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What it means to be beloved

April 8th, 2005 · No Comments

Amanda Witt shared how her husband loved and accepted her as she was despite her difficulties with driving.

I don’t mean that I miss an exit now and then. I mean that I have zero sense of direction and worse than zero–I’m somehow fundamentally miswired. When I had lived in Lubbock for almost ten years, I still sometimes got lost going to my sister’s house. Once, driving alone in Oklahoma City (with a frantic cat on the passenger seat, gnawing his way out of his cardboard carrier) I found where the highway ends. It has a road block and, beyond, a big field.

Hey Amanda, if you ever come to our house (she lives in the same county), I’ll be sure to give you good directions because the highway here ends on the ferry boat to Seattle. 🙂

Last night Ted and I happened to discuss how we love each other despite our flaws. We had read an article in which another couple described how they learned to assume the best of each other in situations even when frustrated. While their examples of sloppy, soggy towels and over-peppered eggs seemed trite to me, the principle of loving and persevering through bad habits and annoying character traits was significant.

When we first married, I tried to make Ted happy. Not that I don’t try now. But little things in our home became big deals to me, the miniscule magnified by my insecurities, from the taste of the meals to the appearance of the apartment. I noted how Ted liked eggs cooked and the bed made. I thought if I did everything right, if I could keep him happy, I would be loved. The truth was that I was afraid of being someone who wasn’t loved.

Soon Ted and I went through a time where we were able to glimpse each other’s ugliness. I think mine was pretty glaring and not pretty at all. It was an intense experience of seeing into my soul and realizing that I had rottenness within me. Despite my attempts, I was a mess.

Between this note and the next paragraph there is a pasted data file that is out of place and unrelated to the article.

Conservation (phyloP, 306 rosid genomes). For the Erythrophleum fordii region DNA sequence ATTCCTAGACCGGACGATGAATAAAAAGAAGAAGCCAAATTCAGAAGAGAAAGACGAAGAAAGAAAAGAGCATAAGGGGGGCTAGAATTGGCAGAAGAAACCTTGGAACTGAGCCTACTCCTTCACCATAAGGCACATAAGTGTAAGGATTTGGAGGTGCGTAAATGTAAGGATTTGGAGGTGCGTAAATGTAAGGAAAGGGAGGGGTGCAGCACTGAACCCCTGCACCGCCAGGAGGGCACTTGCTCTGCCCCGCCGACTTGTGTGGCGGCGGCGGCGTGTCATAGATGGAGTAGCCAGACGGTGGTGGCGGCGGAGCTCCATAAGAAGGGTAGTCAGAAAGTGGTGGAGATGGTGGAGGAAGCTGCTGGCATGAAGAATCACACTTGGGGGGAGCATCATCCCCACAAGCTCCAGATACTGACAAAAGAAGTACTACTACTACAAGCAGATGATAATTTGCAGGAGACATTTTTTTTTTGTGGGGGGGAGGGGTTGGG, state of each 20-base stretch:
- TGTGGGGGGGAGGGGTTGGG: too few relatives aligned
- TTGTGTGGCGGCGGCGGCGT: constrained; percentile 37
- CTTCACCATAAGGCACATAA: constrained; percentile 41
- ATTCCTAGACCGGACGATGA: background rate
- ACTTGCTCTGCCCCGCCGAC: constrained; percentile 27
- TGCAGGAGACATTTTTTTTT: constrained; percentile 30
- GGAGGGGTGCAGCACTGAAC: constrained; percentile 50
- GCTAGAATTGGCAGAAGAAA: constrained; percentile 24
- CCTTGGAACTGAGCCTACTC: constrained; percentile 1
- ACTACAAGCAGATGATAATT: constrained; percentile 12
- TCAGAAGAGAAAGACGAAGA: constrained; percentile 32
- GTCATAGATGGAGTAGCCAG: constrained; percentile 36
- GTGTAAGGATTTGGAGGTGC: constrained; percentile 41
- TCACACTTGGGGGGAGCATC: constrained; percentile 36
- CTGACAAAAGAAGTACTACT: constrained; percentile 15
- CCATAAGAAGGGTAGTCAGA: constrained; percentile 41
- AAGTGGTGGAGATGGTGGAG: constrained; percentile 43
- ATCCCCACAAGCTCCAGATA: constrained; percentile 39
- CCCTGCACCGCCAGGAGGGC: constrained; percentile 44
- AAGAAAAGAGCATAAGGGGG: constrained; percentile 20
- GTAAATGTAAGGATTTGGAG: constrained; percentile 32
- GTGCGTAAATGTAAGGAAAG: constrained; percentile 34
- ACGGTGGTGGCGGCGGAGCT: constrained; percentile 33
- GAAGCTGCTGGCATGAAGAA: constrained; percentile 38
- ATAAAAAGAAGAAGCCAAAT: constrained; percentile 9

After seeing how little I deserve love, I am grateful for Ted and less concerned with his habits that might annoy me. How can I pick on him when I know that I have many flaws inside me? Mercy means I can learn to love beyond limits and judgments. Grace keeps us dancing despite the stumbling.

The past few years, while calmer for our marriage itself, have taken us through some stormy situations. I’ve learned to hold many aspects of our life with an open hand, seeing how easily they could come or go. Compared to the crises we’ve weathered, little things in our relationship seem miniscule, not worth mentioning.

We’ve come to accept each other as we are. This happens in a physical dimension first in romance. After all, neither one of us married a movie star. Physically, through time, I feel I’ve grown farther from the cultural standard of beauty, yet my husband loves me. Maybe, dare I say, he loves me more than he did years ago. Other aspects of ourselves have been revealed through the years as well. I like to think that parts of me that weren’t so pretty when I was younger, are now emerging in maturity, like stones smoothed by the ocean waves. Yet Ted’s seen other sides of me, raw and rocky. And he’s still here loving me. I’m amazed and grateful.

Love is a gift. It’s a gift given by one flawed soul to another. It’s like gold, valuable and beautiful, adorning the beloved. It’s like a treasured Christmas present made precious because you know it is better than what you deserve. I should have found a lump in my stocking and instead I found love.

Being beloved means every morning becomes Christmas morning.

Tags: marriage

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